Top Of The News

The latest headlines.

Copyright © 2008 NPR. For personal, noncommercial use only. See Terms of Use. For other uses, prior permission required.

ALISON STEWART, host:

Welcome back to the Bryant Park Project from NPR News. We are on digital FM, Sirius Satellite Radio, and online at npr.org/bryantpark. I'm Alison Stewart. Coming up, depression has hit the BPP. But first, let's get the latest news headlines from the BPP's Mark Garrison.

BILL WOLFF: This is NPR.

(Soundbite of music)

MARK GARRISON: Thanks, Alison. A powerful quake rocked Japan's north today. It injured more than 100. NPR's Anthony Kuhn has more from Beijing.

ANTHONY KUHN: Eyewitnesses said that the Earth shook for about 40 seconds shortly after midnight. The damage from the 6.8-magnitude quake could have been much worse. It was centered on Aomori and Iwate prefectures on the northeast end of Honshu, Japan's main island. The areas are sparsely populated, and the earthquake was 62 miles beneath the Earth's surface. The quake triggered some landslides, stranded people on overnight trains, cut off water supplies and shut down some expressways. Many of those injured were hurt in falls or cut by broken glass. Inspectors checked out several nuclear power plants in the region and found no problems. Meteorological experts have warned of possible aftershocks.

GARRISON: NPR's Anthony Kuhn reporting from Beijing. Dolly weakened from hurricane to tropical storm. It came ashore near Brownsville, Texas. It dumped plenty of rain and did some damage, but few injuries, and the levees have held.

Minimum wage, it's reality for millions of American workers. Today, they're getting a raise. NPR's Cheryl Corley has more on the boost in the federal minimum.

CHERYL CORLEY: Six dollars and fifty five cents per hour, or 262 dollars a week. That's the new federal minimum wage, the second step of a three-phase increase. Although several states already have higher minimum-wage pay levels in place, the national rate sets the base for many low-wage workers. Iris Pace (ph) lives in Indiana, where the state and federal minimum wage is equal. She says the increase just isn't enough for people trying to make ends meet.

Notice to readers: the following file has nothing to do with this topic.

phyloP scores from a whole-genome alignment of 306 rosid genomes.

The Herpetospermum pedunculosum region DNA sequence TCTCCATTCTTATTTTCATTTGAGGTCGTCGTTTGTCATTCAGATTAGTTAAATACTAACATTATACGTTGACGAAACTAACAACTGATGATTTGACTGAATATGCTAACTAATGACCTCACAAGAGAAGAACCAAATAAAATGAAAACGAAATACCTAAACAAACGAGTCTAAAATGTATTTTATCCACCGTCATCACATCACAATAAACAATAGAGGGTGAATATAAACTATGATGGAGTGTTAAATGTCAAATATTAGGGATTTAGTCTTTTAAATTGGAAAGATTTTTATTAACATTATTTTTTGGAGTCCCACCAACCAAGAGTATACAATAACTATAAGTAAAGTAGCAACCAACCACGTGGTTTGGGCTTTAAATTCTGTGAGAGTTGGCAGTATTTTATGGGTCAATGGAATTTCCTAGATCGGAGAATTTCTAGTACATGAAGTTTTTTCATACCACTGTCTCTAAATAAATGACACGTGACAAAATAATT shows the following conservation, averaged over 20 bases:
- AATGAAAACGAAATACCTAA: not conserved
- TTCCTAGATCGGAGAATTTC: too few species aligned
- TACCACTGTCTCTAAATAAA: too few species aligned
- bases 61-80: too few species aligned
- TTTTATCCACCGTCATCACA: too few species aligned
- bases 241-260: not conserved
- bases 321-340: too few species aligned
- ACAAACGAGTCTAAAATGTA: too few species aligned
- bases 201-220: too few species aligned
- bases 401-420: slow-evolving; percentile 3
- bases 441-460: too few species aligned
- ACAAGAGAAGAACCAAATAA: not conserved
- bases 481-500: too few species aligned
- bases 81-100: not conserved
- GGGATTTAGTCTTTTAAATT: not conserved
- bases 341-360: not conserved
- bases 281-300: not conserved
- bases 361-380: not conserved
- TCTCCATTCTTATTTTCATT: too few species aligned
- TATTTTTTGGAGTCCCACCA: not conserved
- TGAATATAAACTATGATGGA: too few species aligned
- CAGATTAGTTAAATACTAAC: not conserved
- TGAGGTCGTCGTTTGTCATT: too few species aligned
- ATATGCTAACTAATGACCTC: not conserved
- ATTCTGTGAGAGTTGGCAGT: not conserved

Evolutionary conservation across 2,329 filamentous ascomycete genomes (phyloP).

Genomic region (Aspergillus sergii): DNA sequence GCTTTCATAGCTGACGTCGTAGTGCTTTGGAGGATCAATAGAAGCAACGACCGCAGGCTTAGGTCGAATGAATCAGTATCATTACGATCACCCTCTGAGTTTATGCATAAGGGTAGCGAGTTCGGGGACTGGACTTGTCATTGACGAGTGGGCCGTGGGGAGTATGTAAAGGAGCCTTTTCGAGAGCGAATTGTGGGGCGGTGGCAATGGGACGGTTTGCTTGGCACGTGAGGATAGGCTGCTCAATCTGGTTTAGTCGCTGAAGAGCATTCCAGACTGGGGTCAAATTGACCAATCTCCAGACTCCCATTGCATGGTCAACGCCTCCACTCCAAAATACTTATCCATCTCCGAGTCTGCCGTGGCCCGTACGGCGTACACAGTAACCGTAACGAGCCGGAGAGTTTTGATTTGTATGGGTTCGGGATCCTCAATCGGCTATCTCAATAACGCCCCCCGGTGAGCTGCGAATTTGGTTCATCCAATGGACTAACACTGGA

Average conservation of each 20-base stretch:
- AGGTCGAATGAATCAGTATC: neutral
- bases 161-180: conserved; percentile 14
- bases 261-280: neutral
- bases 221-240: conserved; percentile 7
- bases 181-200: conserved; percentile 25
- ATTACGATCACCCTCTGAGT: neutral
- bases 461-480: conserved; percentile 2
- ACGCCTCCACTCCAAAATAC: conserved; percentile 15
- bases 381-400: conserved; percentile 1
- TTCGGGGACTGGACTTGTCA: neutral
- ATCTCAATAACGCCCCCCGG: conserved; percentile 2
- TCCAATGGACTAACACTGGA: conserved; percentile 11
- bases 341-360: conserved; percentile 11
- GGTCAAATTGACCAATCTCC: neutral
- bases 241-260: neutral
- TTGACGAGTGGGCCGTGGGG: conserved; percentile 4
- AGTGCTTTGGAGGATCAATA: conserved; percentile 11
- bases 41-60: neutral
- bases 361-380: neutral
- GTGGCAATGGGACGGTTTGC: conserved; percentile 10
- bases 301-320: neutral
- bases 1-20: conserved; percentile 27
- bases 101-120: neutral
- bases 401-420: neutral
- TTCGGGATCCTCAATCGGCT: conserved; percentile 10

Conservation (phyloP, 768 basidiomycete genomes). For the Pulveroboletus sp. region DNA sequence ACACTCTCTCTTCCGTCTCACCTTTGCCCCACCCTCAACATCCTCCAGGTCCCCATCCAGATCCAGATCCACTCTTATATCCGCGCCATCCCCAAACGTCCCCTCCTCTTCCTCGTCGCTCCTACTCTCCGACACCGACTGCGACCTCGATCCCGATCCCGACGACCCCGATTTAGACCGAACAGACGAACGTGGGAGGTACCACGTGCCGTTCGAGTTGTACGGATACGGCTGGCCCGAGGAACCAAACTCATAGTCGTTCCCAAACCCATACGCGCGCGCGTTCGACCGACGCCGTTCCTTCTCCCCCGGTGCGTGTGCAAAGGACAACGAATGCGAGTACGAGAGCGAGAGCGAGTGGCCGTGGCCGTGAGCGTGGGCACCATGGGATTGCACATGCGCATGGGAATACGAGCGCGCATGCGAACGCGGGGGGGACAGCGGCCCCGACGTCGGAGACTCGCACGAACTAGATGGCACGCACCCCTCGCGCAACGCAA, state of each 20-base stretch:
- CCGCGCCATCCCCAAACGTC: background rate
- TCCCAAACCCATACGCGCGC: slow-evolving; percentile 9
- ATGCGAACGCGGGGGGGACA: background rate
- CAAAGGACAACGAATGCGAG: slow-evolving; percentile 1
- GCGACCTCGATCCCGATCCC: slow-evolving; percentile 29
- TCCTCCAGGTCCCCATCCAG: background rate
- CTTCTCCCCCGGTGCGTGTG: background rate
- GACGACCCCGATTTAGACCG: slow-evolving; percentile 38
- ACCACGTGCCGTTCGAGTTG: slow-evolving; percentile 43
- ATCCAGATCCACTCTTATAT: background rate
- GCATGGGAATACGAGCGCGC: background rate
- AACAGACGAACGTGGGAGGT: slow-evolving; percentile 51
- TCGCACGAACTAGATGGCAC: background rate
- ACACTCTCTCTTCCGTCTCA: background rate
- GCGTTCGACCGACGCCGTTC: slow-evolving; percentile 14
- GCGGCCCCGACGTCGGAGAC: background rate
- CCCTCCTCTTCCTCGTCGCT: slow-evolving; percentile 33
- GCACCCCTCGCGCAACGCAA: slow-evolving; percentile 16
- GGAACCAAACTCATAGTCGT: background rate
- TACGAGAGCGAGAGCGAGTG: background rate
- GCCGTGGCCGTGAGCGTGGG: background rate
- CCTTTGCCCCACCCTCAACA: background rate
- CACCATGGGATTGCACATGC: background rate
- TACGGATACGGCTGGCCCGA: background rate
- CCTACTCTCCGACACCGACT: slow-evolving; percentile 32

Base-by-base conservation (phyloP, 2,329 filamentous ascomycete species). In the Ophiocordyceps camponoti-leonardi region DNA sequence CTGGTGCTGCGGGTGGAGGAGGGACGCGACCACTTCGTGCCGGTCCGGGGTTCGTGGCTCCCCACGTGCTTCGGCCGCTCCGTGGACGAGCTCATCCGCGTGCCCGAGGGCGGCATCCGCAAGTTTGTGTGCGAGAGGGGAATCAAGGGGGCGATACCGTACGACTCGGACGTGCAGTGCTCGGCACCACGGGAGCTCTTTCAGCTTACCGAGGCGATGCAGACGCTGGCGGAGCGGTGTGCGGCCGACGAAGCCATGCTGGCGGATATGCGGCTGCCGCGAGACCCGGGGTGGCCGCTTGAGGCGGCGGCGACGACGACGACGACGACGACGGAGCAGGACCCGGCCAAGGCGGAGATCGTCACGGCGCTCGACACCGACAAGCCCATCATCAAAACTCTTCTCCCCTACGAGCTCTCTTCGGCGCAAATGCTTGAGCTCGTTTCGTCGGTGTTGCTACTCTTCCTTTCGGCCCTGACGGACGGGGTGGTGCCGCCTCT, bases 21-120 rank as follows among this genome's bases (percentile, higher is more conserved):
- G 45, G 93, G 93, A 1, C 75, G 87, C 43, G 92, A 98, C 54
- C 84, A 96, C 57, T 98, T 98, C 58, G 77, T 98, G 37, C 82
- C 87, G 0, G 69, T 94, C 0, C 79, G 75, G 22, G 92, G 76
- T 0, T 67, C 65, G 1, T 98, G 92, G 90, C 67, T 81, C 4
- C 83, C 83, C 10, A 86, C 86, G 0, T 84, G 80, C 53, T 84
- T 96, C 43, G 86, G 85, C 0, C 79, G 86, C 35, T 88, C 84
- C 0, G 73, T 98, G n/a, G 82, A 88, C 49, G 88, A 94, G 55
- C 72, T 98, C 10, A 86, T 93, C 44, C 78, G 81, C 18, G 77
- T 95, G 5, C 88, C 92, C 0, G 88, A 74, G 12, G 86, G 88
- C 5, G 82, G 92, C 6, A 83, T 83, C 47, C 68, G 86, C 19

Ms. IRIS PLACE (Resident, Indiana): You talk about rent, utilities, food, gas. It's not. Especially if you have to commute to any job. You know you've used your $6.50 already one way.

CORLEY: The new minimum wage means some workers will receive 13,624 dollars year in pay, still below the poverty rate for family of four.

GARRISON: NPR's Cheryl Corley reporting. Comic-Con kicks off today in San Diego. It's the largest comic-book convention in the country. More than 100,000 fans will don costumes and do comic-book-convention things. Comic-Con is now a mandatory stop for action-movie makers looking to build buzz. The movie based on the "Watchman" graphic novel and a "Terminator" sequel are the ones to watch this year. That is your news with sides. More online at npr.org.

WOLFF: This is NPR.

Copyright © 2008 NPR. All rights reserved. No quotes from the materials contained herein may be used in any media without attribution to NPR. This transcript is provided for personal, noncommercial use only, pursuant to our Terms of Use. Any other use requires NPR's prior permission. Visit our permissions page for further information.

NPR transcripts are created on a rush deadline by a contractor for NPR, and accuracy and availability may vary. This text may not be in its final form and may be updated or revised in the future. Please be aware that the authoritative record of NPR's programming is the audio.

Comments

 

Please keep your community civil. All comments must follow the NPR.org Community rules and terms of use, and will be moderated prior to posting. NPR reserves the right to use the comments we receive, in whole or in part, and to use the commenter's name and location, in any medium. See also the Terms of Use, Privacy Policy and Community FAQ.

Support comes from: